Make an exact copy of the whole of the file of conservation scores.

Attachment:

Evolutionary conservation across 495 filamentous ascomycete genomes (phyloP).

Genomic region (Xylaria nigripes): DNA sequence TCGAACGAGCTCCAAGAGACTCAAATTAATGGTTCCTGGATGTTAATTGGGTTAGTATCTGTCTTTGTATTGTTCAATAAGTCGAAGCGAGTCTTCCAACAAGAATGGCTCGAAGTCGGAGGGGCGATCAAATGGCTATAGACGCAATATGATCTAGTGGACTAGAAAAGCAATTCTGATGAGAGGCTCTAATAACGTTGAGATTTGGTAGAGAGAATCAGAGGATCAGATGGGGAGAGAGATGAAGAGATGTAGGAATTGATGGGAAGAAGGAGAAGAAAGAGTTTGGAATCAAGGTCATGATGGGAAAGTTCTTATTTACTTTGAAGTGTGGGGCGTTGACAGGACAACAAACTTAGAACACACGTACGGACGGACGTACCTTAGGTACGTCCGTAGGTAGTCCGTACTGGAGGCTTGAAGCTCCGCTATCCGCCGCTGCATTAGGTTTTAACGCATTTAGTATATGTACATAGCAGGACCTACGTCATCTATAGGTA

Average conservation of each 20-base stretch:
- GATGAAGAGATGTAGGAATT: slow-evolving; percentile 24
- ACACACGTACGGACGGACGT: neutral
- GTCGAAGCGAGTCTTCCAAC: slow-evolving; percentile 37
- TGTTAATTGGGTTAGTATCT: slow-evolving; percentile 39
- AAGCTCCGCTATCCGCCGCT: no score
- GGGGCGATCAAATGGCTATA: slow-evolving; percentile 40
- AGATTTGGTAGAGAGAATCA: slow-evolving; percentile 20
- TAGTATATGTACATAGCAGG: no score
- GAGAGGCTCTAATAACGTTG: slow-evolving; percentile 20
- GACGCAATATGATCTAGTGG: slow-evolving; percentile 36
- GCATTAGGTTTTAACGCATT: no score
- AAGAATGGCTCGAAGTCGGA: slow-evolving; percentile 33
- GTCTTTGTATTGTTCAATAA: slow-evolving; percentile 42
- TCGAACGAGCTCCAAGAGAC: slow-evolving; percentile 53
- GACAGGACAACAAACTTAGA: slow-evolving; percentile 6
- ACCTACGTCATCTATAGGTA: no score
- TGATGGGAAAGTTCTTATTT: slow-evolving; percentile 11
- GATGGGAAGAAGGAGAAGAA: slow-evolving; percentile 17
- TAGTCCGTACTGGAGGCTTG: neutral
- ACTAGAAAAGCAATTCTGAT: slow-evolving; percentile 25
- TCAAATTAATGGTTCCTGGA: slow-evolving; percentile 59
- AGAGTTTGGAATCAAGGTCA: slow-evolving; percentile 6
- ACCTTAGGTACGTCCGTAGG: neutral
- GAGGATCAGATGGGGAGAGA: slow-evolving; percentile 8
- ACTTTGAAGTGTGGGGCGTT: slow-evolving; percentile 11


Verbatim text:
Evolutionary conservation across 495 filamentous ascomycete genomes (phyloP).

Genomic region (Xylaria nigripes): DNA sequence TCGAACGAGCTCCAAGAGACTCAAATTAATGGTTCCTGGATGTTAATTGGGTTAGTATCTGTCTTTGTATTGTTCAATAAGTCGAAGCGAGTCTTCCAACAAGAATGGCTCGAAGTCGGAGGGGCGATCAAATGGCTATAGACGCAATATGATCTAGTGGACTAGAAAAGCAATTCTGATGAGAGGCTCTAATAACGTTGAGATTTGGTAGAGAGAATCAGAGGATCAGATGGGGAGAGAGATGAAGAGATGTAGGAATTGATGGGAAGAAGGAGAAGAAAGAGTTTGGAATCAAGGTCATGATGGGAAAGTTCTTATTTACTTTGAAGTGTGGGGCGTTGACAGGACAACAAACTTAGAACACACGTACGGACGGACGTACCTTAGGTACGTCCGTAGGTAGTCCGTACTGGAGGCTTGAAGCTCCGCTATCCGCCGCTGCATTAGGTTTTAACGCATTTAGTATATGTACATAGCAGGACCTACGTCATCTATAGGTA

Average conservation of each 20-base stretch:
- GATGAAGAGATGTAGGAATT: slow-evolving; percentile 24
- ACACACGTACGGACGGACGT: neutral
- GTCGAAGCGAGTCTTCCAAC: slow-evolving; percentile 37
- TGTTAATTGGGTTAGTATCT: slow-evolving; percentile 39
- AAGCTCCGCTATCCGCCGCT: no score
- GGGGCGATCAAATGGCTATA: slow-evolving; percentile 40
- AGATTTGGTAGAGAGAATCA: slow-evolving; percentile 20
- TAGTATATGTACATAGCAGG: no score
- GAGAGGCTCTAATAACGTTG: slow-evolving; percentile 20
- GACGCAATATGATCTAGTGG: slow-evolving; percentile 36
- GCATTAGGTTTTAACGCATT: no score
- AAGAATGGCTCGAAGTCGGA: slow-evolving; percentile 33
- GTCTTTGTATTGTTCAATAA: slow-evolving; percentile 42
- TCGAACGAGCTCCAAGAGAC: slow-evolving; percentile 53
- GACAGGACAACAAACTTAGA: slow-evolving; percentile 6
- ACCTACGTCATCTATAGGTA: no score
- TGATGGGAAAGTTCTTATTT: slow-evolving; percentile 11
- GATGGGAAGAAGGAGAAGAA: slow-evolving; percentile 17
- TAGTCCGTACTGGAGGCTTG: neutral
- ACTAGAAAAGCAATTCTGAT: slow-evolving; percentile 25
- TCAAATTAATGGTTCCTGGA: slow-evolving; percentile 59
- AGAGTTTGGAATCAAGGTCA: slow-evolving; percentile 6
- ACCTTAGGTACGTCCGTAGG: neutral
- GAGGATCAGATGGGGAGAGA: slow-evolving; percentile 8
- ACTTTGAAGTGTGGGGCGTT: slow-evolving; percentile 11